Encyclopedia ofChicago
Entries : Residential Hotels
Entries
R
Residential Hotels

 

 

 

Residential Hotels

Boarding House and Saloon, c.1883
From the very beginning of Chicago's history, hotel managers have catered both to tourists and to longer-term residents who paid by the week or month instead of by the night. Until 1930, people with comfortable incomes might move to Chicago and never live anywhere except in a hotel. A room or suite of rooms in a palatial hotel (for the rich) or a middle-priced hotel (for those of middle income) were luxurious, conveniently located, and cheaper than maintaining a private house in the city. Hotels gave Chicago residents an instant social position, and interaction with some of the wealthiest residents of the city. The famous Chicago architect Louis Sullivan lived in hotels most of his life. In the 1920s, the Chicago sociologist Day Monroe interviewed women physicians and businesswomen who could pursue their professional lives only because hotel life freed them from household duties.

Midpriced and palace-style hotels probably housed only about one-sixth of Chicago's hotel residents. Another one-third of the city's hotel residents lived in a widely varied class of dwellings called “rooming houses.” A rooming house might range from a former single-family house to a three-hundred-room hostelry. Rooming house residents, half of them men, half women, and most of them young, worked as department store clerks, secretaries, salesmen, or in journeymen construction building trades. Such work could not be counted on for every season of the year, so residents had to be within reasonable walking distance of multiple jobs. The Near North Side was the city's most extensive rooming house district.

For people who were marginally employed in common labor jobs (from digging ditches to living in the off-season from field work or railroad construction) the only available homes were in hotel buildings disparagingly called “cheap lodging houses.” Typically, half of a city's hotel homes were in such structures. In Chicago, the former Main Stem area on West Madison Street was nationally famous, although there were other cheap lodging house districts in the Near North and in several blocks in the racially segregated South Side.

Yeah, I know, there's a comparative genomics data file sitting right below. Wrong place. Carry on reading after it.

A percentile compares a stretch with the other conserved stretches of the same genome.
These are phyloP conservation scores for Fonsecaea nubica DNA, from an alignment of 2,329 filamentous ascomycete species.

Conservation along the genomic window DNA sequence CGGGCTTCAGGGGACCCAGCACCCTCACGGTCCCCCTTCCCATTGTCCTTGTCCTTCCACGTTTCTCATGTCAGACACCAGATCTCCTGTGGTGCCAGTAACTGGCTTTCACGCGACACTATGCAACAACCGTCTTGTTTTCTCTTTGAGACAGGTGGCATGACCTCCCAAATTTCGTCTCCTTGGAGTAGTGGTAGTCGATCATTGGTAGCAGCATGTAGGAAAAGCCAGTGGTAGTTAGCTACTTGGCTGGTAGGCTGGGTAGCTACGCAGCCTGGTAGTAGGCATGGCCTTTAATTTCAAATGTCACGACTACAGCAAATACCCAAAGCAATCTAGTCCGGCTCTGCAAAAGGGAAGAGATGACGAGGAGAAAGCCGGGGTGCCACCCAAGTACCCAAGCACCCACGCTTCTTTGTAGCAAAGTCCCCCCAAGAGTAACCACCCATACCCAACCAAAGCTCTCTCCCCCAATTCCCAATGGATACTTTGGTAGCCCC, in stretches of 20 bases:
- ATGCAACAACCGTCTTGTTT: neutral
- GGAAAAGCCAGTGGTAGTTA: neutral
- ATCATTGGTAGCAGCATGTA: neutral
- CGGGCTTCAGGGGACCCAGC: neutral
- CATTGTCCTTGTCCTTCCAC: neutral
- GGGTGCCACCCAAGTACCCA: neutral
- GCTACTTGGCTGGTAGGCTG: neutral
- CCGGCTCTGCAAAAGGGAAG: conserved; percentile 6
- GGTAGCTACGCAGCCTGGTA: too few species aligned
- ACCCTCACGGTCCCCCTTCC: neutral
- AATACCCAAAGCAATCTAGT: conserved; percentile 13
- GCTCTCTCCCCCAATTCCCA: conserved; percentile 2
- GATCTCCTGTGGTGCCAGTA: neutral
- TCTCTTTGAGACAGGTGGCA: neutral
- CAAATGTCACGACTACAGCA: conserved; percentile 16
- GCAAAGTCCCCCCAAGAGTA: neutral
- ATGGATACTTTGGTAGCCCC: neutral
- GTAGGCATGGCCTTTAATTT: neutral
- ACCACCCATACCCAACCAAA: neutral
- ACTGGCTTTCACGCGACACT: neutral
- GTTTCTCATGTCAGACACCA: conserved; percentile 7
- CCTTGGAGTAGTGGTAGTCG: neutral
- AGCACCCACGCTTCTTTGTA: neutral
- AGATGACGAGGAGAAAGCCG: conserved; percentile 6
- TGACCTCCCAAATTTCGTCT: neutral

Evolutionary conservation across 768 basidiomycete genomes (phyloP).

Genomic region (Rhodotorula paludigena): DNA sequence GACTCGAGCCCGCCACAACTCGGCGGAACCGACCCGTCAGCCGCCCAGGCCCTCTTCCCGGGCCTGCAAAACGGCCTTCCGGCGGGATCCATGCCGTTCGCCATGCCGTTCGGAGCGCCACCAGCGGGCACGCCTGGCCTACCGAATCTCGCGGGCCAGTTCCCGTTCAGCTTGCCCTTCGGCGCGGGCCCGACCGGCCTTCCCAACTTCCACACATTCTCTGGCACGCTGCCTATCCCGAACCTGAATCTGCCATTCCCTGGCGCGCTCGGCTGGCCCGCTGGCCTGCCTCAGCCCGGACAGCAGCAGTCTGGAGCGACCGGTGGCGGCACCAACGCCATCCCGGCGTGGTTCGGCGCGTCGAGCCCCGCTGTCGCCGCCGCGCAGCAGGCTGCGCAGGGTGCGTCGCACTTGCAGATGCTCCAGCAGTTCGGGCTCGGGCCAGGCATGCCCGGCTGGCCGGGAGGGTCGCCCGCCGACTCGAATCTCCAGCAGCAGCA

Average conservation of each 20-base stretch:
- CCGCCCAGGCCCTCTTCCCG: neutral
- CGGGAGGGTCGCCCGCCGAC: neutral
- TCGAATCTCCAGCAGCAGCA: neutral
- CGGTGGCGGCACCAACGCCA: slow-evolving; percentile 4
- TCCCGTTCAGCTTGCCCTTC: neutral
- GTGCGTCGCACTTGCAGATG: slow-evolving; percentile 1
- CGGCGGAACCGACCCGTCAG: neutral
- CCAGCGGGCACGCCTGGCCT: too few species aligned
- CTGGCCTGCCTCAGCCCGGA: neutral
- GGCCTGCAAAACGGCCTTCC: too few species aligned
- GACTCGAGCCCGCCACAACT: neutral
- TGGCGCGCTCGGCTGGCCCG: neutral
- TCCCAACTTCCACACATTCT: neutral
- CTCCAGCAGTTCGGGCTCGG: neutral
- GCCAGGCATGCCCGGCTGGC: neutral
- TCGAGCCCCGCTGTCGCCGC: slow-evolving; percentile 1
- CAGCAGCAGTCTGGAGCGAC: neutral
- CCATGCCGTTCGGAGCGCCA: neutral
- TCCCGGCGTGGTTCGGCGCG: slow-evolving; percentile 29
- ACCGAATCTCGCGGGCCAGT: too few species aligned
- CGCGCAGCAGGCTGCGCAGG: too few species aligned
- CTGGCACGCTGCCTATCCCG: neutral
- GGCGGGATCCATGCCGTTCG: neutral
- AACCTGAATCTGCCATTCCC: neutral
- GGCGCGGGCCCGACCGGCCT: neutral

During World War I and World War II, every type of residential hotel was filled to capacity with war workers. After 1945, however, many employers either closed or moved their factories to the edge of town. The cheap lodging house areas, especially, regained the reputation they had gained in the 1930s as “skid roads,” known for large numbers of down-and-out men incorrectly assumed to be transients.

A postwar excess of lodging house rooms led city planners to see hotel districts as ideal for urban renewal demolition. By the 1960s, the clearances were no longer eliminating excess rooms but rooms desperately needed for an increasingly fragile low-income population. Between 1973 and 1984 Chicago lost almost 23,000 hotel rooms, adding to a housing situation known as the “SRO crisis.” Single-room occupancy and homelessness were often the only alternatives to hotel life at its cheapest levels.

Bibliography
Groth, Paul. Living Downtown: The History of Residential Hotels in the United States. 1994.
Hayner, Norman S. “The Hotel: The Sociology of Hotel Life.” Ph.D. diss., University of Chicago. 1923.
Hoch, Charles, and Robert A. Slayton. New Homeless and Old: Community and the Skid Row Hotel. 1989.